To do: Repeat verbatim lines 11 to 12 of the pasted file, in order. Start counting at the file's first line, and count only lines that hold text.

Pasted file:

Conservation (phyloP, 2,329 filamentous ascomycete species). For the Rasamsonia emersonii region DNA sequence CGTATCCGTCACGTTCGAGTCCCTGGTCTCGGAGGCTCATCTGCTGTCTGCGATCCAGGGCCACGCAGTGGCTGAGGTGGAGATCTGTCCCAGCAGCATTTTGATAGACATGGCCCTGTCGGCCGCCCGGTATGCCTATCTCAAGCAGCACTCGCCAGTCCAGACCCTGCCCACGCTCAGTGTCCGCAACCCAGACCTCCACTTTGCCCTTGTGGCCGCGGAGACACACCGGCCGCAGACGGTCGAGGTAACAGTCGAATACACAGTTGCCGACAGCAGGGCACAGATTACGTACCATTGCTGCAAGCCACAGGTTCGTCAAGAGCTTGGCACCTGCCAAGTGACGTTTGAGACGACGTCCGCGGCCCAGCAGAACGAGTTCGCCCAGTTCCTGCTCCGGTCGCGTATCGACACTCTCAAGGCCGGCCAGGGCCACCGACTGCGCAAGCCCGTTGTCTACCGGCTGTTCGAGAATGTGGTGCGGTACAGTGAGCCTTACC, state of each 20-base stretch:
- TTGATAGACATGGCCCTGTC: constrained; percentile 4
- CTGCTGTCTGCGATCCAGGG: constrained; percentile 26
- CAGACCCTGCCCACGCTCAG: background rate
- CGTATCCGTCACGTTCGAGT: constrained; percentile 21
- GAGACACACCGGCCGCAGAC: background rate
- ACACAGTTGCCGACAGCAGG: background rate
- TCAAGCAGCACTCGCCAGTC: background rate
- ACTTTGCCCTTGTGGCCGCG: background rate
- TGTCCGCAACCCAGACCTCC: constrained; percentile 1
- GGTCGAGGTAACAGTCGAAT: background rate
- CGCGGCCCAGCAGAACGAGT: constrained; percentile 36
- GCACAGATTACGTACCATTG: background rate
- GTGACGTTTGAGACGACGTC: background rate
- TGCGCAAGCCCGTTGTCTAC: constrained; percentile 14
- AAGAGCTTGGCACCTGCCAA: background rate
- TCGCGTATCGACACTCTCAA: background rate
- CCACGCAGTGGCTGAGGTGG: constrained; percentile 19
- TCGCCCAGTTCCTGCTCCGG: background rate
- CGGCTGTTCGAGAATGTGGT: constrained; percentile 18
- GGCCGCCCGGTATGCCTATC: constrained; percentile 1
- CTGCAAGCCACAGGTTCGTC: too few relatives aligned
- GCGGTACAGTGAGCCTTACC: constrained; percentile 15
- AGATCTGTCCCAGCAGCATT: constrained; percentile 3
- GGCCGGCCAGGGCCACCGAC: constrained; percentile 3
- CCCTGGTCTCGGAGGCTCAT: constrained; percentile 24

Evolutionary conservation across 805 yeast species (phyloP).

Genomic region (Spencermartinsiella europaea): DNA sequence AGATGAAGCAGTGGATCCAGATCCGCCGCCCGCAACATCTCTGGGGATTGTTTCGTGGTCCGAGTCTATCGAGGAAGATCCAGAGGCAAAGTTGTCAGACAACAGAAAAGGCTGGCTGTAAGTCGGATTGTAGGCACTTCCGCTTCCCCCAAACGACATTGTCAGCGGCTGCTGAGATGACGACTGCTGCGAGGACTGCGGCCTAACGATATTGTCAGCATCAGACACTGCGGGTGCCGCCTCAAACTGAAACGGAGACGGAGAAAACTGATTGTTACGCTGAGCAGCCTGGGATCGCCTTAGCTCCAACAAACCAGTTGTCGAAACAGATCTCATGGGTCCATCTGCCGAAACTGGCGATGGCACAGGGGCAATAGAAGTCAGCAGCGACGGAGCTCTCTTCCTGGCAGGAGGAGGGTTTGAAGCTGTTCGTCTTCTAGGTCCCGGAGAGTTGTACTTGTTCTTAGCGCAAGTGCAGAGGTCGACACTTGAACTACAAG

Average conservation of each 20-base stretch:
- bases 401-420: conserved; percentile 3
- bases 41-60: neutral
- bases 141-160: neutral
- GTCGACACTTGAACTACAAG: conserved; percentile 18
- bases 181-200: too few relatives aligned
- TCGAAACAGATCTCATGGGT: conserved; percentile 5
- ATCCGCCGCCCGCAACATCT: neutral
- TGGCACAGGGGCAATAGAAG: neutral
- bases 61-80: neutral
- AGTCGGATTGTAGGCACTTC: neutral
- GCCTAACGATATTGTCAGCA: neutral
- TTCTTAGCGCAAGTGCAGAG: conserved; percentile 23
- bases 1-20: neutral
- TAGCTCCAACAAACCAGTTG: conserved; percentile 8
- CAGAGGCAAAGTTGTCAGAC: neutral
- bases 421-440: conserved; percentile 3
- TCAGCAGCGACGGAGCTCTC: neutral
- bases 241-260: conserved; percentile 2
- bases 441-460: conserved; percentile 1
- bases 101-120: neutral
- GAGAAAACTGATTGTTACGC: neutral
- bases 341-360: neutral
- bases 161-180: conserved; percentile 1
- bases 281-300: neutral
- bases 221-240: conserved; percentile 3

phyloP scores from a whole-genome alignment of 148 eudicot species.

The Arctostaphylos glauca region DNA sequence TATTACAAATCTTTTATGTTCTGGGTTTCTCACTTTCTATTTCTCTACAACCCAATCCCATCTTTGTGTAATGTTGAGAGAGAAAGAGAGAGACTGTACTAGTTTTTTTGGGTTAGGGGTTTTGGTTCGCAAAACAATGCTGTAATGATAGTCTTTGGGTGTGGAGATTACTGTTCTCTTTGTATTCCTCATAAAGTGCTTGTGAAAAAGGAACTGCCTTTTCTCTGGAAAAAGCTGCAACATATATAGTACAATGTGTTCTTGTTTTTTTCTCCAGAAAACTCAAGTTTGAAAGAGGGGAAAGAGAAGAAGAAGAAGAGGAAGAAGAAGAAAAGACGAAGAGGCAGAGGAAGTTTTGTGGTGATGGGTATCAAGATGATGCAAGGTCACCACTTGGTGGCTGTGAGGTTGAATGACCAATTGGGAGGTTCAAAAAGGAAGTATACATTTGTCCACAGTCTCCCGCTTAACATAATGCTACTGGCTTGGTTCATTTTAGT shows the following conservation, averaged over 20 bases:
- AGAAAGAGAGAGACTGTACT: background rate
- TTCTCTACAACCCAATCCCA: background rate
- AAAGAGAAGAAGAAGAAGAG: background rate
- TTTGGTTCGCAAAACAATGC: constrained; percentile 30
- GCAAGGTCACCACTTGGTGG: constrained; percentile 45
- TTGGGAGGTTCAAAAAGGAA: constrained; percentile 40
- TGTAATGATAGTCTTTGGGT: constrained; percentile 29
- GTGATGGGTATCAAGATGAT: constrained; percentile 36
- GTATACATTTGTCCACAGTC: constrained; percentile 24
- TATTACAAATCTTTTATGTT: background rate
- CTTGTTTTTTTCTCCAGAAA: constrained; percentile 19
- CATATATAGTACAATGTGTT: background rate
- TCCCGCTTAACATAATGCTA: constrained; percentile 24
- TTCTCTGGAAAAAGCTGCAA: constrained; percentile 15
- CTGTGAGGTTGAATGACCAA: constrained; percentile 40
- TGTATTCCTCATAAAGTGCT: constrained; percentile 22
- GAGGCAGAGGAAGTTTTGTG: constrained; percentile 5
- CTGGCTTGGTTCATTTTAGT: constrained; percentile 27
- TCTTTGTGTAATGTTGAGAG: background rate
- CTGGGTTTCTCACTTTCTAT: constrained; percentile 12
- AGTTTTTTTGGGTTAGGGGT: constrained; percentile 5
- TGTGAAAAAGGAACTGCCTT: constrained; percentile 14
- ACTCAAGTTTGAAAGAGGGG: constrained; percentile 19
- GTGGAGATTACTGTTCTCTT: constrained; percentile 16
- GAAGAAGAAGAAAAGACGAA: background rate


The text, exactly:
- GGTCGAGGTAACAGTCGAAT: background rate
- CGCGGCCCAGCAGAACGAGT: constrained; percentile 36